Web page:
COVID latest

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Here’s the latest update on the COVID19 pandemic situation in the UK.

Cases

We saw case numbers falling through the last week.

The trend was reflected in all parts of the UK. No doubt a significant factor will have been the Half Term holidays. This will have had two consequences, first a reduced amount of testing however, reduced social contact through schools and colleges may have assisted with a reduced number of actual infections.

It does seem however that the recent spike in cases was beginning to peak prior to half-term. We may now be beginning to see a double benefit feeding through, first from booster vaccines and second a level of herd immunity emerging in adolescents with recent reports suggesting that around about 75% of under 15s may have already had COVID. If so whilst it is possible that there may be a further spike post half term for a couple of weeks, we should not be surprised to see case numbers dropping, potentially dramatically through November.

Hospital admissions

Admissions have been increasing recently in line with cases (allowing for a 7-10 day lag) though there are signs of this beginning to slow a little and we can expect these to fall back as case numbers decrease.

Crucially the ratio of admissions to cases continues to look healthy at ~2.5%

Based on admission rates of 2.5%, 3% and 3.5% this is what current projections look like for hospitalisations over the next few weeks.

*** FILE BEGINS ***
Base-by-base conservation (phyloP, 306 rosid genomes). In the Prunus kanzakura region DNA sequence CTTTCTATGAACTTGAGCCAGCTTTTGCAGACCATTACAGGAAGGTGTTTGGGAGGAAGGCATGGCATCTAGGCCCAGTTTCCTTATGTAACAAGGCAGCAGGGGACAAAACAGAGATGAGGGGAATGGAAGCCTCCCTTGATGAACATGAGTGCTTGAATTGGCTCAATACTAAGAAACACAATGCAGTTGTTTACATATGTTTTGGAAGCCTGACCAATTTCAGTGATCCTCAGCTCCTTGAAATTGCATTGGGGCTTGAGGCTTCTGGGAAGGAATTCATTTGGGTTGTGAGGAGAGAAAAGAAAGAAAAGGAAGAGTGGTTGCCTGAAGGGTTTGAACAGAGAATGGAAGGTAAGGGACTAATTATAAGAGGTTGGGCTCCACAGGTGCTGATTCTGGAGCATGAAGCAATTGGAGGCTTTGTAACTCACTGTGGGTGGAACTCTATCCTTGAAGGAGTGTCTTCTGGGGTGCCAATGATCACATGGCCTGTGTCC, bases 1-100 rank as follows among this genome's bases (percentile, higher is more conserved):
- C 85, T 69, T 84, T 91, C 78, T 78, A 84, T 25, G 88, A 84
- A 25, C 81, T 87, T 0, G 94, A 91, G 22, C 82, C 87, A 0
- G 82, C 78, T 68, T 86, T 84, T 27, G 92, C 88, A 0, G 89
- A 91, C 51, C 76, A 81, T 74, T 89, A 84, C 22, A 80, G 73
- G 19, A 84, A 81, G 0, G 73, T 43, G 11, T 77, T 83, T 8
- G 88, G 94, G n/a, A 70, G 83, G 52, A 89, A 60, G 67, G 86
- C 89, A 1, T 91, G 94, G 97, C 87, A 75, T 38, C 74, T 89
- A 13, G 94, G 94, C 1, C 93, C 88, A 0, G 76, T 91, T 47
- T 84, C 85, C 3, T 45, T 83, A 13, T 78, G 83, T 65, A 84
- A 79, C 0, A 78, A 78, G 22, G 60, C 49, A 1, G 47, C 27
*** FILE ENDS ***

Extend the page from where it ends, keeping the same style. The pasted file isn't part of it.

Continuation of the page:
Deaths

With this also being a lag measure, we can expect deaths to be reflecting the situation in case numbers several weeks back. The number of deaths reported daily has been increasing.

As with hospital admissions, the positive news is that the % of deaths within 28 days of cases and within 2 weeks of admission both remain low.

Here’s my projection for mortality over the next few weeks.

Based on cases at the moment, we may expect deaths reported to average between 125 and 207 per day by the end of November. I would expect them to peak at between 142 and 238 daily deaths.

Conclusion

Readers will know that my primary aim in providing analysis and updates on COVID19 is to help church leaders with planning and decision making. What I think we can see from the data is that COVID19 is still very much with us and so we cannot consider ourselves to be risk free. However, some of the worst nightmare scenarios of 200k per day cases and 7000 admissions per day simply have not been realised and indeed it looks unlikely that they will be.

This should give church leaders confidence to progress steadily towards normal Sunday provision. We may continue to leave decisions about mask wearing and any other measures with the personal responsibility of attendees. It is my expectation too that if we now see case numbers reducing, this coupled with the failure of a nightmare winter scenario to emerge will encourage those who have been staying home to begin to return. This means that by January, if people are still not returning in person then we must consider the likelihood that there are other factors in play.

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